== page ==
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Even More Dazed And Confused


Mr. Brooks

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Published: Friday, March 18, 2011 11:17 PM EDT

As if Michigan’s medical marijuana law wasn’t hazy enough, a recent statement by Attorney General Bill Schuette and a decision by two Traverse City judges make the situation even more confusing.

 

 

According to an article by the Associated Press, Schuette is urging the state appeals court to reverse a decision that could help a medical-marijuana user beat a driving offense.

 

 

The article states two judges have refused to instruct a jury that way in the case of Rodney Koon, who was charged last year with driving while under the influence of drugs. He has a medical-marijuana card and admitted he smoked pot before being stopped for speeding. A blood test confirmed it, but Koon claims he smoked the marijuana six hours before driving and he was no longer under its influence.

 

 

The case is on hold while the Grand Traverse County prosecutor appeals a decision that requires him to prove that marijuana actually impaired Koon.

 

 

 

 

 

 

Schuette says the Traverse City judges are misinterpreting the medical-marijuana law, and that any marijuana in a driver’s body is a crime.

 

 

Medical marijuana advocates argue Schuette’s interpretation of the law is unreasonable because THC, the a main psychoactive chemical in marijuana, remains in the body for weeks, even though the user is no longer impaired.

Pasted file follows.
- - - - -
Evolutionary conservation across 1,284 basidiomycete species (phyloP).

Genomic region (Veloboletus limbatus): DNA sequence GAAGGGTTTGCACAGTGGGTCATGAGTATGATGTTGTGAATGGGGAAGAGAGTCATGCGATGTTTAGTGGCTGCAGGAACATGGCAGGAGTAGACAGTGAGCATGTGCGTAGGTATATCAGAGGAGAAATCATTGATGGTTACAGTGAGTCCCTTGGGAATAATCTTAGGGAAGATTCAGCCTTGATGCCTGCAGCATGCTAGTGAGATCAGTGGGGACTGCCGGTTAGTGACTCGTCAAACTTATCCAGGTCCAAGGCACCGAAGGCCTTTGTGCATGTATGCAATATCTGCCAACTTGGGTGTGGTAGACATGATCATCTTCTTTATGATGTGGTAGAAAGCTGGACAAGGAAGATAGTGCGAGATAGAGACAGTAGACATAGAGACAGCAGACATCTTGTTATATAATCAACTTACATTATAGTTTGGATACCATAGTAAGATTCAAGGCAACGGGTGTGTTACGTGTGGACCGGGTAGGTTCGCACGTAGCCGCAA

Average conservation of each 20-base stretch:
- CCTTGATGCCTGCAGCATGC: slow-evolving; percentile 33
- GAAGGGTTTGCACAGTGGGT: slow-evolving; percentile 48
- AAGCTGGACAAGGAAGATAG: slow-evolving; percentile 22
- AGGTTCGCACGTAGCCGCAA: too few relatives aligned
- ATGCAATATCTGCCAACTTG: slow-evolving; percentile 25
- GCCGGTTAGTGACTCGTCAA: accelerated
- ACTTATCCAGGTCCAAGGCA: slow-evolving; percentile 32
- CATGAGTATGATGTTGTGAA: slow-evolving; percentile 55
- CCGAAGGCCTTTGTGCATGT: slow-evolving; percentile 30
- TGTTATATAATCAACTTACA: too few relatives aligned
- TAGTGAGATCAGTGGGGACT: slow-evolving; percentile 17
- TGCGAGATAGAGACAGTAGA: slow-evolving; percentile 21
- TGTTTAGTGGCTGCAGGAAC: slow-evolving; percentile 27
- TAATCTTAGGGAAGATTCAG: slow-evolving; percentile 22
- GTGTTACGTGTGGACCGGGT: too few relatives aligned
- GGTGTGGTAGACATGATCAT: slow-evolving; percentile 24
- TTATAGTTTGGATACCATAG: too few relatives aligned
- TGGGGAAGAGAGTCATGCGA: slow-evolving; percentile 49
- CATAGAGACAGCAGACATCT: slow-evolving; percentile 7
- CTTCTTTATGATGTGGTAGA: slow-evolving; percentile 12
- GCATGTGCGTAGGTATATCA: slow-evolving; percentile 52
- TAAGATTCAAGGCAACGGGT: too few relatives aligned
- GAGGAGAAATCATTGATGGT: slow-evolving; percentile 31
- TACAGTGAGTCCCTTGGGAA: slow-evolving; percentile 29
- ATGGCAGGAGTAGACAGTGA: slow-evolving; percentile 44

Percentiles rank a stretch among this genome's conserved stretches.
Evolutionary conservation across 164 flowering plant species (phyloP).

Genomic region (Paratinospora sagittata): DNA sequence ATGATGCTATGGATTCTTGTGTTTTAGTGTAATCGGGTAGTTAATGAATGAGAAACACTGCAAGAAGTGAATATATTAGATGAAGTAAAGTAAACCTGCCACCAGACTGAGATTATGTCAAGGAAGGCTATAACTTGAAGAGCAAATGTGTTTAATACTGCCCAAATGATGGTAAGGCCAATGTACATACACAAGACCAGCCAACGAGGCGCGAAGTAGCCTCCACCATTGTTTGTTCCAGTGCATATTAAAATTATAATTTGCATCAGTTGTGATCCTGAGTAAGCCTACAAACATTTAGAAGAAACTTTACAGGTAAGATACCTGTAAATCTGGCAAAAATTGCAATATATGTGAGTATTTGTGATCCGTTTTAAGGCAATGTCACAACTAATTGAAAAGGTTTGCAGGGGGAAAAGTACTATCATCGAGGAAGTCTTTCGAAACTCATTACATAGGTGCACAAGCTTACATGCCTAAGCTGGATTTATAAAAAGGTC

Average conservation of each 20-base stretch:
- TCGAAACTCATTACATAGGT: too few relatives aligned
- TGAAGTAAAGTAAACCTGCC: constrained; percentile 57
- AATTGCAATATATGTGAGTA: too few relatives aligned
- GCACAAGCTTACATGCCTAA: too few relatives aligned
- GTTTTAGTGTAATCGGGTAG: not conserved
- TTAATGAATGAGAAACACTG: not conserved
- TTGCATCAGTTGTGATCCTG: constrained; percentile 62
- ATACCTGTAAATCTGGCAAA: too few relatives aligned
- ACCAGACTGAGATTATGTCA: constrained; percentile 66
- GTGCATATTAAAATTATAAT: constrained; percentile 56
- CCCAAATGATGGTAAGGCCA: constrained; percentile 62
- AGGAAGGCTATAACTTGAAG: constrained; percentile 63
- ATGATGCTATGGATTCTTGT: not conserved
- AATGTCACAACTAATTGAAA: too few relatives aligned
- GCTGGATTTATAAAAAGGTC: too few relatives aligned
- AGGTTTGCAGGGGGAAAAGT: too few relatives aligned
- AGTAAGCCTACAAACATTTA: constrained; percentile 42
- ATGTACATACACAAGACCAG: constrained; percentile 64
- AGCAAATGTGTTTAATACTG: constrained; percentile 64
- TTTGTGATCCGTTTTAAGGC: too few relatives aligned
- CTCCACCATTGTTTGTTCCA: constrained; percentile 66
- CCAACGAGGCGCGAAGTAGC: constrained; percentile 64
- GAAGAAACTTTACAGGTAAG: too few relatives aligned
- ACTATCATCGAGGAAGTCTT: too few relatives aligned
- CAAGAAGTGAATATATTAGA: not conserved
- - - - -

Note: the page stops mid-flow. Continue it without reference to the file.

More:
If the Traverse City prosecutor wins his appeal, the ruling could, in effect, make it illegal for anyone who has smoked marijuana in the last month to drive — even if that marijuana was smoked legally under the medical marijuana law. Advocates are correct; that would be unfair.

 

 

On the other hand, Michigan drivers cannot be put at risk by a ruling that would give high people the OK to drive. Since there’s no test for police to determine with accuracy whether a person actually is impaired by marijuana or just has residual THC in his or her body, the ruling could get guilty drivers off the hook.

 

 

There’s no easy solution for this problem, but it’s clear legislators need to take another look at the law.

 

 

In January, Rep. Claire Levy, a Colorado lawmaker, sponsored a bill that would set a DUI limit for marijuana, according to an article by CBS in Denver, Colo. The bill would allow police to do a blood test for THC, and it would equate 5 nanograms of the chemical with a blood alcohol level of .08, which is the legal limit.

 

 

Whether Levy’s bill is the correct solution is debatable, but something needs to be done to clear up this law. Right now, patients and police are at risk of making mistakes because they simply don’t know the correct course of action.

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